Amid a global pandemic that is forcing governments around the world to launch new spending measures, the International Budget Partnership’s (IBP) latest Open Budget Survey shows why there is reason for concern: four out of five of the 117 governments assessed failed to reach the minimum threshold for adequate budget transparency and oversight, under international standards.

Governments, for instance, often fail to publish key budget documents, that would clearly explain their budget policies, decisions and outcomes, according to the new report. Worldwide, one-third of the eight key budget documents that governments should publish are not available to the public.

“While the pandemic clearly demands swift and decisive action, budget transparency, civic engagement and well-functioning oversight are imperative as well,” says Warren Krafchik, IBP’s executive director. “As governments respond to this massive public health emergency, budgets must remain open and transparent, and officials must allow inclusive public engagement during planning and implementation.”

As research by IBP and other organizations demonstrates, open budgets offer a promising pathway for countries to thrive socially and economically. They can restore trust in governments and strengthen frayed relationships between public institutions and the people they are meant to serve.

“This crisis has unfolded at a time of great frustration over stark public inequities and governments’ failure to address them,” Krafchik warns. Public trust could be further undermined if governments do not address the pandemic effectively and resort to action that is arbitrary or favours certain interests over others,” warns Krafchik.

While the latest Open Budget Survey (OBS) was completed just before the pandemic hit, it provides a telling snapshot of current government practices in 117 countries related to budget disclosure, opportunities for public engagement in the budget cycle, and effective checks and balances.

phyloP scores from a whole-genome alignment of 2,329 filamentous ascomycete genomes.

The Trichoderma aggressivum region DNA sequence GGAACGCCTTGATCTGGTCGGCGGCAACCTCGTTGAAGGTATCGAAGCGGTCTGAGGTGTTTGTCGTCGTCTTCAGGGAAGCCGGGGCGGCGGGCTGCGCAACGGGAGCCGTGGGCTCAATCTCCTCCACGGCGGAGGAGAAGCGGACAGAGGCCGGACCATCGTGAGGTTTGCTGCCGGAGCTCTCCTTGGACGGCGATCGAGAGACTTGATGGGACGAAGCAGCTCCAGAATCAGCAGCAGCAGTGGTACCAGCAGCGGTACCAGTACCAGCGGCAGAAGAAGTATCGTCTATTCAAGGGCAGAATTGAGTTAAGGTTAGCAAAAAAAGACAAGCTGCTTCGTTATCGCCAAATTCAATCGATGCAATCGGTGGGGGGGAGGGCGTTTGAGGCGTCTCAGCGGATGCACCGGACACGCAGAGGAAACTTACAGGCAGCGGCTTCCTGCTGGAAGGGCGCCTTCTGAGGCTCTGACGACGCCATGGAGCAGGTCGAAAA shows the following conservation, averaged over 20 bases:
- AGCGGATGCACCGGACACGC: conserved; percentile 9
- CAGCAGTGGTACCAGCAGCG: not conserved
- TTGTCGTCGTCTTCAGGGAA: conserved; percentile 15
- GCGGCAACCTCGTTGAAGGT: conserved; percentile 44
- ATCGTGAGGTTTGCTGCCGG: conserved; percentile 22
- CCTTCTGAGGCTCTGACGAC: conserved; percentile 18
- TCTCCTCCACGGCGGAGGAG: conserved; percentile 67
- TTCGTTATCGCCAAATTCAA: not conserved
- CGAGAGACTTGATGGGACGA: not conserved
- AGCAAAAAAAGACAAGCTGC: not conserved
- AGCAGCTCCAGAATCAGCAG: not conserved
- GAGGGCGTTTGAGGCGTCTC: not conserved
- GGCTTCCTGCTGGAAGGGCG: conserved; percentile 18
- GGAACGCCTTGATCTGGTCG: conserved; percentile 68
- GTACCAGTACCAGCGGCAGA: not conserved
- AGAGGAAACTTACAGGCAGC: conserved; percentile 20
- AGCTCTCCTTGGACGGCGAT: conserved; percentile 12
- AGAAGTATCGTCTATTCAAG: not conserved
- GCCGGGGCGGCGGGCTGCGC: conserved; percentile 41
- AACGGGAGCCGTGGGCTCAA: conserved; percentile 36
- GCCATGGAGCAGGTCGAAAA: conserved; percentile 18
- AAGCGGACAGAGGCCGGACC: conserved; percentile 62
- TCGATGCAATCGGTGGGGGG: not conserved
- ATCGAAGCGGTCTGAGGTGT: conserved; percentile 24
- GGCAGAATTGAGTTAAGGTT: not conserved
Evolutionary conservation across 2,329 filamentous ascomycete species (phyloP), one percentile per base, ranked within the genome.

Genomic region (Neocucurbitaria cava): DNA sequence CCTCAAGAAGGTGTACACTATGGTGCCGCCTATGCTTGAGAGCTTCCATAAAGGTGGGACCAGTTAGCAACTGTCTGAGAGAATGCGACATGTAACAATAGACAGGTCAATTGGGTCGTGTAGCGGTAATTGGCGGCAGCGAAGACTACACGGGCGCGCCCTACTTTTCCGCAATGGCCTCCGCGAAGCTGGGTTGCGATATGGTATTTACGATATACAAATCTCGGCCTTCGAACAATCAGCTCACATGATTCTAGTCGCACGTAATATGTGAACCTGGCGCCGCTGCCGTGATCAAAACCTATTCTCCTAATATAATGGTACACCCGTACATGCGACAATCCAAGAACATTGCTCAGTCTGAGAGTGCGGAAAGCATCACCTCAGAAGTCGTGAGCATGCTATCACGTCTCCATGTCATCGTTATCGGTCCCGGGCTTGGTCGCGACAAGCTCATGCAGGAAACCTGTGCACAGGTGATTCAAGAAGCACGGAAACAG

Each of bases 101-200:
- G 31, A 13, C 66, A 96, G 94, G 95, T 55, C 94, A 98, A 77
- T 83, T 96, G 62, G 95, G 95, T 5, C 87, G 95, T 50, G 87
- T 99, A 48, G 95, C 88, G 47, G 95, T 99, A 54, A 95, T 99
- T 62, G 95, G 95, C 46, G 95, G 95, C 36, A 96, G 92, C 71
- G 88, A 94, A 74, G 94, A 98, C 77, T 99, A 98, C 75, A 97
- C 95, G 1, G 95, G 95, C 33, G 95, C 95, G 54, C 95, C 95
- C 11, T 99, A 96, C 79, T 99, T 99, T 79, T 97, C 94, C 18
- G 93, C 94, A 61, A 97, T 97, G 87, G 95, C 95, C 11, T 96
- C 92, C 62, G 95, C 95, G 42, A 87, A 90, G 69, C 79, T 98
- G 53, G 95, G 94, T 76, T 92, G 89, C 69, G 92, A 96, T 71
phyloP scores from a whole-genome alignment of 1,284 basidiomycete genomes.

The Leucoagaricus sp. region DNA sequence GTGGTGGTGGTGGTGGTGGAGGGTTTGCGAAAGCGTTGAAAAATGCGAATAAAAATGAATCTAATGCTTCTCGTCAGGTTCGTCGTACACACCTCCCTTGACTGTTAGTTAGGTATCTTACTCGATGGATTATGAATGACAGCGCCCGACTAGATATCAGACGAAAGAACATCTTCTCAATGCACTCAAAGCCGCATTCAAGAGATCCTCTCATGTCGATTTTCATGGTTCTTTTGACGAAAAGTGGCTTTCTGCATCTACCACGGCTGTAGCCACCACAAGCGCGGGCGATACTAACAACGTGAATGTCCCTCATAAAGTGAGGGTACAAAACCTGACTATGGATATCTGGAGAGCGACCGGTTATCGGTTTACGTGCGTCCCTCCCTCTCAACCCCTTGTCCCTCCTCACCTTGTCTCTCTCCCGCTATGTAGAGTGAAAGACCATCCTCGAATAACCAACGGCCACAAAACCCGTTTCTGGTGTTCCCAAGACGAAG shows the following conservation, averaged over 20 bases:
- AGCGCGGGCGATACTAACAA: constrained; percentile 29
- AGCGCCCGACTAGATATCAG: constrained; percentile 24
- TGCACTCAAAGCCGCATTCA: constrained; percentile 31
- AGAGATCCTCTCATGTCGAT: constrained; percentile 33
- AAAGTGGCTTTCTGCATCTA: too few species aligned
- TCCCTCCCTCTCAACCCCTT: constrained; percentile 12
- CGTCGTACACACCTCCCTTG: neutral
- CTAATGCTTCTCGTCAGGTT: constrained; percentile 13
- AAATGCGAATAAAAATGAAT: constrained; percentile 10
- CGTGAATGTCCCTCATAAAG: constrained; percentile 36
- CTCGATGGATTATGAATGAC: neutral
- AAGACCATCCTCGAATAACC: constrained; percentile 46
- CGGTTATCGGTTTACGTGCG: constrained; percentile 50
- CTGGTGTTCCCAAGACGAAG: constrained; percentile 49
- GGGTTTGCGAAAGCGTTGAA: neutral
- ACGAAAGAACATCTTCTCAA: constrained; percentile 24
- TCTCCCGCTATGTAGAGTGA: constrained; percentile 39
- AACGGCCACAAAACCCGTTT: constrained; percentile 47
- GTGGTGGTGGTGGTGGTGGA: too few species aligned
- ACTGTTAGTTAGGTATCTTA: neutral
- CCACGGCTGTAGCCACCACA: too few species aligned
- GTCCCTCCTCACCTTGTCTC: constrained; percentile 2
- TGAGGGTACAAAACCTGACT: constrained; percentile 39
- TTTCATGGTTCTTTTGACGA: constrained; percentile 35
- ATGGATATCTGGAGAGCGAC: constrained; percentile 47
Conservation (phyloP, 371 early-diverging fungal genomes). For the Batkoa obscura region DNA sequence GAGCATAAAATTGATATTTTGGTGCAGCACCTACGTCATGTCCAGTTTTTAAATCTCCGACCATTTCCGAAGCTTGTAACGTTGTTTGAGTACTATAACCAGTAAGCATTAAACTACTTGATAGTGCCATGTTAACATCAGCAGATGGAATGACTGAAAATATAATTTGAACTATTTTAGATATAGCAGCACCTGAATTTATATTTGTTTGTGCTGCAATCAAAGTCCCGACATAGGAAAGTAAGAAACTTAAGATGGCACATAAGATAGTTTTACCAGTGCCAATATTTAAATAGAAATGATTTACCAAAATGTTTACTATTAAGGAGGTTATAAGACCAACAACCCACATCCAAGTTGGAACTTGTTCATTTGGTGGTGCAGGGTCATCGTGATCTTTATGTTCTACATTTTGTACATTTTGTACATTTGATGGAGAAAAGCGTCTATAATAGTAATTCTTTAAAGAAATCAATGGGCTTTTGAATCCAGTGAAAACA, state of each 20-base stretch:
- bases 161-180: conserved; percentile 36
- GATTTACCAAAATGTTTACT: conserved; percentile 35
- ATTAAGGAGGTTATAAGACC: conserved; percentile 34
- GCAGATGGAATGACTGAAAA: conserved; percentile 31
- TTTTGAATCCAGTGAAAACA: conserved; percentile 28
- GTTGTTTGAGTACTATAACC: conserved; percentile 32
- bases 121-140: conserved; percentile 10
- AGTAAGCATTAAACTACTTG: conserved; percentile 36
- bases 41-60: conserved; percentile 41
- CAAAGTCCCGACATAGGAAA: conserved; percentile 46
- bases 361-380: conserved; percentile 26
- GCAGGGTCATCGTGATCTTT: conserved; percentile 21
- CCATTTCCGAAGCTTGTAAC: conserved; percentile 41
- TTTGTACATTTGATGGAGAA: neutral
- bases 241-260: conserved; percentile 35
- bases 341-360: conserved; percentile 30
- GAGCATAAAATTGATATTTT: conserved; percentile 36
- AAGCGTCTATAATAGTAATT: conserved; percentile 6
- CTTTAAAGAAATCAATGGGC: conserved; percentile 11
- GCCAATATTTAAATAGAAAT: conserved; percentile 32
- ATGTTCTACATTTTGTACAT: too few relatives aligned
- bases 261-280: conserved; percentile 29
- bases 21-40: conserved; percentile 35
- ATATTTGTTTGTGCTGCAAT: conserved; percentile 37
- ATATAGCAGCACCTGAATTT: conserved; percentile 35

Figure 1: A global map of budget transparency in OBS 2019

Leaders and Laggards

“The findings tell the story of leaders and laggards,” says Vivek Ramkumar, IBP’s senior director of policy. “Clearly, many governments aren’t meeting minimum international standards. But the good news is that others are reaping the benefits of adopting more transparent, inclusive and participatory approaches to budget planning and implementation, and their examples point the way to others. It can be done, and relatively quickly.”

Budget transparency is assessed in the OBS by the public availability and contents of eight key budget documents that all governments are expected to publish as per international standards. Specifically, the survey examines whether they are published online in a timely manner and the information is comprehensive.

  • The global average transparency score was 45 out of 100, short of the 61 considered the minimum threshold to foster an informed public debate.
  • Thirty-one governments scored 61 or higher, showing the goal is reachable by a range of government types. For example, Guatemala, Indonesia, the Kyrgyz Republic and Ukraine all reached or surpassed a score of 61 within the last two OBS rounds.
  • Examples of strong budget transparency are found in six of the seven regions of the world.